Science Course Implements Trash-Sorting Unit

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Science Course Implements Trash-Sorting Unit

Kylie Choi, Staff Writer

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A Trash Audit unit has been added to the Living Earth curriculum in order to teach the correct way to dispose of garbage in an effort to make Campolindo more environmentally-friendly.

According to Living Earth teacher Rene Gillibert, as part of the unit, “the students went and looked to see what was in the 3 different trash cans garbage recycling and compost. And then they noticed that there’s a lot of misplaced garbage. And so, they designed different types of signs to hopefully get the students to put trash in the correct receptacles.”

Students created new signage during class time.

Living Earth teacher Jay Chugh said that 1 of the goals of the Trash Audit was to “prevent the amount of waste that goes to a landfill.” Chugh said that, when he started teaching at Campolindo, the school “just had the 1 trash can and it was full of compostable stuff [and] recyclable stuff.”

According to Chugh, the school will financially benefit from sorting waste. “Of course it’s good for the environment, [but] it also saves the school [a] tremendous amount of money and maybe that’s something we should publicize better,” said Chugh.

Some classes made signs with catch phrases that encourage proper disposal. “Some students tell me that they notice the handmade signs better than the computer generated signs,” said Living Earth teacher Tren Kauzer.

Freshman Audrey Le-Nguyen agreed that the student-made signs “draw more attention and allow for another representation to see what items go in each bin.” 

Gilbert said that, hopefully, “after 3 more years, then all of the students will have been taught which trash [should] go into which receptacle.”

According to Living Earth teacher Roxanna Jackman, the “benefit of the [sign-making] project really was just the freshmen learning, very specifically, which trash belongs in the bin, and hopefully caring a little bit more.”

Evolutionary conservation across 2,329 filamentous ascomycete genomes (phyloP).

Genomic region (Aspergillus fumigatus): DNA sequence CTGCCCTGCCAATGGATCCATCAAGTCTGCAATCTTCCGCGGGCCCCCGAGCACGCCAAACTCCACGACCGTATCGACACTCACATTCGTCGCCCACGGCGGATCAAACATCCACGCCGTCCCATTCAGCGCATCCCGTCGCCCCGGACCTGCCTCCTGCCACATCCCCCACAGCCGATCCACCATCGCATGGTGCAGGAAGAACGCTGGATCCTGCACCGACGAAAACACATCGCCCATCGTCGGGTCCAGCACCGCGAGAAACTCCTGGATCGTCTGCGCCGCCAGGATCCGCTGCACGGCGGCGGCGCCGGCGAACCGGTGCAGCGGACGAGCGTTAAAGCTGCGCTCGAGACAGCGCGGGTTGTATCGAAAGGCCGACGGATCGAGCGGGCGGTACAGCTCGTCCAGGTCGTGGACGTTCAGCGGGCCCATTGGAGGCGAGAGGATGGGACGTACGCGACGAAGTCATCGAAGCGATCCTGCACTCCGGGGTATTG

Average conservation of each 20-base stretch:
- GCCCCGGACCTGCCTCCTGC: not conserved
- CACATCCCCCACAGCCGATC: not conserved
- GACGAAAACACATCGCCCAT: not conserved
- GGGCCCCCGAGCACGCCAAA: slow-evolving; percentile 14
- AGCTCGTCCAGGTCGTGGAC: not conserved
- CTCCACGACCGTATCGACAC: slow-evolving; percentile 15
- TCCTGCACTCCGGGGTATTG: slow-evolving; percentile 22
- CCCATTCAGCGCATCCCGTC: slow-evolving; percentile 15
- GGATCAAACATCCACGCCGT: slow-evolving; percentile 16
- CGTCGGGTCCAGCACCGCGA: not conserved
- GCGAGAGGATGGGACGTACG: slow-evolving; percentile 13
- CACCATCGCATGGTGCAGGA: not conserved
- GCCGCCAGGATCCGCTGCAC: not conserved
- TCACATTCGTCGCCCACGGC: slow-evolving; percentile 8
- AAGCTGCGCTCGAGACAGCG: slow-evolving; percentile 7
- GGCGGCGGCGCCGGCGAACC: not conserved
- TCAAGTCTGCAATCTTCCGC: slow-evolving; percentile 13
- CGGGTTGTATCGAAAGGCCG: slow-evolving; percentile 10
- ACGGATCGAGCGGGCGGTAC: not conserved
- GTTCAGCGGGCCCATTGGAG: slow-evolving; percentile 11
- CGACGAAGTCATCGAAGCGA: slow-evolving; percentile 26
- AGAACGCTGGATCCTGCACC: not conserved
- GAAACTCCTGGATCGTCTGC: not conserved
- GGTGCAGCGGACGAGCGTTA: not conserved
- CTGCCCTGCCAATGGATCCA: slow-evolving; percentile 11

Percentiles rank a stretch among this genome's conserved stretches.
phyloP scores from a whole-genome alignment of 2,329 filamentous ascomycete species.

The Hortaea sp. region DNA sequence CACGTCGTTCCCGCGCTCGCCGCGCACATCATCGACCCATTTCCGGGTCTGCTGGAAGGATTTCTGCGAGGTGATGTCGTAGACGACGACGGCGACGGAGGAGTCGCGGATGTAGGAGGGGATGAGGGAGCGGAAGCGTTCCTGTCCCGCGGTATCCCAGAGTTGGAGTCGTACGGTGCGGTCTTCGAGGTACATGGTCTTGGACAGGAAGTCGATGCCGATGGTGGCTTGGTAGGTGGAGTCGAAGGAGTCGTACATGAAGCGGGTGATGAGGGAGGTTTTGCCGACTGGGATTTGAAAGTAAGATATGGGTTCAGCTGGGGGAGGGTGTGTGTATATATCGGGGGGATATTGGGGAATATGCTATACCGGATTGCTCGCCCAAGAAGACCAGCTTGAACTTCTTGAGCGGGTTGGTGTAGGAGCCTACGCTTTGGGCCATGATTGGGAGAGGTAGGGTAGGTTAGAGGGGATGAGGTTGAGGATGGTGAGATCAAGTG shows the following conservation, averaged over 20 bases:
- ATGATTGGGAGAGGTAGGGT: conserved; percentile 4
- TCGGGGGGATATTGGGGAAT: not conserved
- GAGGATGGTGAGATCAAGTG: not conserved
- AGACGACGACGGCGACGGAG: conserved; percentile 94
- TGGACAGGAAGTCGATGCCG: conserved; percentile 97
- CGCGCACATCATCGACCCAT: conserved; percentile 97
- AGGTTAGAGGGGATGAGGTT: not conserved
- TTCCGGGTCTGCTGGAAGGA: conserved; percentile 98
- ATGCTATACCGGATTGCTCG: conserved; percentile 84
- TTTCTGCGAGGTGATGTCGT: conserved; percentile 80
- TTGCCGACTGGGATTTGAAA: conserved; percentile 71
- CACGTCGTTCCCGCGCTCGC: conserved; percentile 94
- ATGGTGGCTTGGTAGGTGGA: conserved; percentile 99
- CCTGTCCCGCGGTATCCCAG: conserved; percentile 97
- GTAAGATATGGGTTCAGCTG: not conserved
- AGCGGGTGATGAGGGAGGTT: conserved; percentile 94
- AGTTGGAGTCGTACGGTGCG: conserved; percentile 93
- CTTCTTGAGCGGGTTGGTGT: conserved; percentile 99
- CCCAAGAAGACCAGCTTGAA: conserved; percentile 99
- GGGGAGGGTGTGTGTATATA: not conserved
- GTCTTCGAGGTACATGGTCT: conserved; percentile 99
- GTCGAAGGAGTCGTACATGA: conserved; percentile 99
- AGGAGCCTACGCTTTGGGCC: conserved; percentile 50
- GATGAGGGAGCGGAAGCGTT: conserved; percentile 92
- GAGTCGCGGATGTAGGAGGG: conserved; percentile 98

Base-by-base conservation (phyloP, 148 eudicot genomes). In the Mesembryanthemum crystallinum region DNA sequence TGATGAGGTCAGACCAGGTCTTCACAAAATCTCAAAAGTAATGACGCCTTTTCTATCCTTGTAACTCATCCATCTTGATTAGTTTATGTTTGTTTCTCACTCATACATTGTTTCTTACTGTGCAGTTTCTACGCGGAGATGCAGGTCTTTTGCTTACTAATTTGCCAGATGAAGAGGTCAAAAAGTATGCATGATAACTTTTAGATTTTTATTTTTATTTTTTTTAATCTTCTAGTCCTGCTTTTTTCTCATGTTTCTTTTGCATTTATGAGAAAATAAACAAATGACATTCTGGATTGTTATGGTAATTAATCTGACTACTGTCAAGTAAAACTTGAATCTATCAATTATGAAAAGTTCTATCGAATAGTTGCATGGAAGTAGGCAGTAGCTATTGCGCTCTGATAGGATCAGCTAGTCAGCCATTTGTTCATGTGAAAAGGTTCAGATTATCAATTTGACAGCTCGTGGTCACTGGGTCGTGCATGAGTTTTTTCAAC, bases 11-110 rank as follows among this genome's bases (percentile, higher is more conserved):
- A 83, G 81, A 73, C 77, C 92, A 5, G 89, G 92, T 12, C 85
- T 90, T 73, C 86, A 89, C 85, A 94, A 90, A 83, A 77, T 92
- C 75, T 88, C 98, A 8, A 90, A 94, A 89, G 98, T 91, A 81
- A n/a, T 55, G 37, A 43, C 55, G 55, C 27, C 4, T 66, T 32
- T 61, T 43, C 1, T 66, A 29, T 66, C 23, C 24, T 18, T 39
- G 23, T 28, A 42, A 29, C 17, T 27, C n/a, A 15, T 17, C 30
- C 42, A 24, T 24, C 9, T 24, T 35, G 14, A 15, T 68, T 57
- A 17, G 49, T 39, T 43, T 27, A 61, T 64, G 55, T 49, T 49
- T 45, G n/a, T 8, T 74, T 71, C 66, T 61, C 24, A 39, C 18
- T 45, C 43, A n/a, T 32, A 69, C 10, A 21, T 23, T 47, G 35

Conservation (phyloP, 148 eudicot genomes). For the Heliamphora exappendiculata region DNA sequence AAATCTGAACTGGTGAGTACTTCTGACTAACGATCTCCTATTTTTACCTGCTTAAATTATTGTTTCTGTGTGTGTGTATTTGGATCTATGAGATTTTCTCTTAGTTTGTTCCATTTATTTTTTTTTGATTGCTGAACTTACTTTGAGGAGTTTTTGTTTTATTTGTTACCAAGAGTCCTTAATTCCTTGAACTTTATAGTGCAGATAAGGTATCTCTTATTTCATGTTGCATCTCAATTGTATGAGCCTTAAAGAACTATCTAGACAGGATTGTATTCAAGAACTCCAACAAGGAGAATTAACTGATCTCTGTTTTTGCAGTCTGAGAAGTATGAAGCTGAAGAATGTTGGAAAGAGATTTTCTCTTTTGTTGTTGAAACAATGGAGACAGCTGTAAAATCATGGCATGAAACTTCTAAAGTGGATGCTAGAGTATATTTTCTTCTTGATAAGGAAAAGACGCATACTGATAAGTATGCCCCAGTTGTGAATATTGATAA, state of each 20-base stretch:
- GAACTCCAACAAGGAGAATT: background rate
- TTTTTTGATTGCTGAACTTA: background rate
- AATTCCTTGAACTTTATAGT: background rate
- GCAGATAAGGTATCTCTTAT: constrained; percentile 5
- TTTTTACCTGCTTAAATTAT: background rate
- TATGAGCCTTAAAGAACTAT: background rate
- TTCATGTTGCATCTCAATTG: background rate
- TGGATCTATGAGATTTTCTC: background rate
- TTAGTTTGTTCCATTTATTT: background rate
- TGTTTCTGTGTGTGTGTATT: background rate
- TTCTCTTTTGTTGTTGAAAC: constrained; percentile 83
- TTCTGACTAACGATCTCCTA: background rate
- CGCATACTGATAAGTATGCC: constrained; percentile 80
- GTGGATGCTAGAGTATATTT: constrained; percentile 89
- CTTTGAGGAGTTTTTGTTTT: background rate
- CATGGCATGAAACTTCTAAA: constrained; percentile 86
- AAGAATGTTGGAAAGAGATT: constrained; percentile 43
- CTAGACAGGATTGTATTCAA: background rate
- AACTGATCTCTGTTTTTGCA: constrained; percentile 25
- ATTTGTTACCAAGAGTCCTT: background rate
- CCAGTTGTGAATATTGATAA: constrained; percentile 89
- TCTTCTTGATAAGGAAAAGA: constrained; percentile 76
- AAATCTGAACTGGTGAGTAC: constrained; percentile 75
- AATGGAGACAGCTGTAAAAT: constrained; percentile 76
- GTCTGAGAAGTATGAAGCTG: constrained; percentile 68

Jackman said that she still finds misplaced items in the bins in her classroom. “I’m constantly noticing [it] in this own room. I’ll be like like, ‘What’s up with this? You know you guys learn, you’re supposed to be the ones who care. And here you just put a bunch of plastic into the green bin,’” said Jackman.

“I think people just get in a hurry,” added Jackman, who believes that people know where everything goes; they just do not take the time to properly organize their waste.

Even though the signs may be helping, Kauzer said, “We could do much more than we are.” He added that, in the future, he and Leadership may introduce an incentive to encourage students to do their part. “We’re thinking about doing a contest where you get raffle tickets if you sort your trash correctly,” he said.

According to Chugh, everyone could be doing more to help the environment.

Chugh said that he sometimes sees students, “throw away, like, their whole lunch bag, like you know, [a] fully uneaten apple.”

“We live in a more affluent, like, privileged, you know, fortunate community, and so people don’t stop to think, ‘Hey, I could donate this food to the food bank’ or, ‘Hey I can pick up my trash so somebody else doesn’t have to pick it up,’” said Chugh.

Le-Nguyen said that she’s seen her classmates “just throw [trash] in the trash bin” without sorting it, adding, “in ecosystems, trash has overrun all of it and it’s polluting everything.”